The youngest, half-goblin son of the Emperor has lived his entire life in exile, distant from the Imperial Court and the deadly intrigue that suffuses it. But when his father and three sons in line for the throne are killed in an “accident,” he has no choice but to take his place as the only surviving rightful heir.
Entirely unschooled in the art of court politics, he has no friends, no advisors, and the sure knowledge that whoever assassinated his father and brothers could make an attempt on his life at any moment.
Surrounded by sycophants eager to curry favor with the naïve new emperor, and overwhelmed by the burdens of his new life, he can trust nobody. Amid the swirl of plots to depose him, offers of arranged marriages, and the specter of the unknown conspirators who lurk in the shadows, he must quickly adjust to life as the Goblin Emperor. All the while, he is alone, and trying to find even a single friend… and hoping for the possibility of romance, yet also vigilant against the unseen enemies that threaten him, lest he lose his throne – or his life.
So, at the beginning of the book the reader is met with some dialogue that is archaic and basically, just hard to read. You have to translate it using context clues. I didn’t understand the titles for half the book. You also get this main character who seems dreary, whiny, and weak. You wonder why you are reading this book in the first place; it doesn’t seem to be going any where. Where’s the action? Where’s the traditional fantasy or the dark fantasy?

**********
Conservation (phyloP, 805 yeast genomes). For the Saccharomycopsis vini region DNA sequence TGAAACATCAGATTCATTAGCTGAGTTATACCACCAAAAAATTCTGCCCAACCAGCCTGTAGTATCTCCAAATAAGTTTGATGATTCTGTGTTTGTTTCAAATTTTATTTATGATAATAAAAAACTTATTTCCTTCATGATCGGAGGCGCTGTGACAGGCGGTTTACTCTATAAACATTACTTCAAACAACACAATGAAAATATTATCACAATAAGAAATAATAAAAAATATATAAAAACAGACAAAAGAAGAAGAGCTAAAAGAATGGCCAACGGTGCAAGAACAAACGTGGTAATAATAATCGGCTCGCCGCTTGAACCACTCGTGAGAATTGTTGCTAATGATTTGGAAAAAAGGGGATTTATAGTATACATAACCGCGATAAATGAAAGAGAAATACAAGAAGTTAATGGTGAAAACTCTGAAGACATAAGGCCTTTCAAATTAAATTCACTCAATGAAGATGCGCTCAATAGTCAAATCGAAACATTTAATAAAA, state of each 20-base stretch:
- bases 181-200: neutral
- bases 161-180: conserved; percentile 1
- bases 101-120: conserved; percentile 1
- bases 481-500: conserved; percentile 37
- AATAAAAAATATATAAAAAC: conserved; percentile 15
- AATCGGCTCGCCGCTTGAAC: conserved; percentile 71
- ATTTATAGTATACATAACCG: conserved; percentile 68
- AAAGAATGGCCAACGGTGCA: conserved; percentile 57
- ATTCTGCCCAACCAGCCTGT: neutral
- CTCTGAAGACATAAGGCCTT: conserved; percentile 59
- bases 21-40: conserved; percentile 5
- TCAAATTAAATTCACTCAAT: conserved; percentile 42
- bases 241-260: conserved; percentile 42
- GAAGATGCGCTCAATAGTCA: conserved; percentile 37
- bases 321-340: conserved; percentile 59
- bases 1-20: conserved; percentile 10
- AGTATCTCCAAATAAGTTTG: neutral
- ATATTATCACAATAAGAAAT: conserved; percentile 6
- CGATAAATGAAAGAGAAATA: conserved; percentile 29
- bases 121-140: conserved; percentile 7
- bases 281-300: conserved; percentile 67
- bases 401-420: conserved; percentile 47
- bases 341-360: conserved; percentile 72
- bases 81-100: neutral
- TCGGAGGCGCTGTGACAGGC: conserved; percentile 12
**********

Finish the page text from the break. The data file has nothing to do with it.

But then somewhere, right before you are about to go read something else, you fall in love with Maia, the main character. He is flawed, yes, but not in the normal main character/big ego sort of way. Instead, he is quiet, concerned, and most importantly compassionate. He becomes everything you never realized that you wanted in a character.
The story of his rise to power isn’t one of blood or even traditional glory, but one that grows on you like a soft, creeping moss that just envelopes everyhting. His everyday challenges become your challenges and you will cheer him on and there will be many cries of “AWW!”
Just don’t go into this book with the expectations that this is going to be full of sword/magic fights. It has action, but more than that it has intelligence and a bit of grace. It’s the kind of book that leaves you with a smile and a good day. And this is all being said by a major cynic. So, take a chance if you feel bold or down in the dumps! Also, if you don’t believe me check out this awesome review on A Dribble of Ink.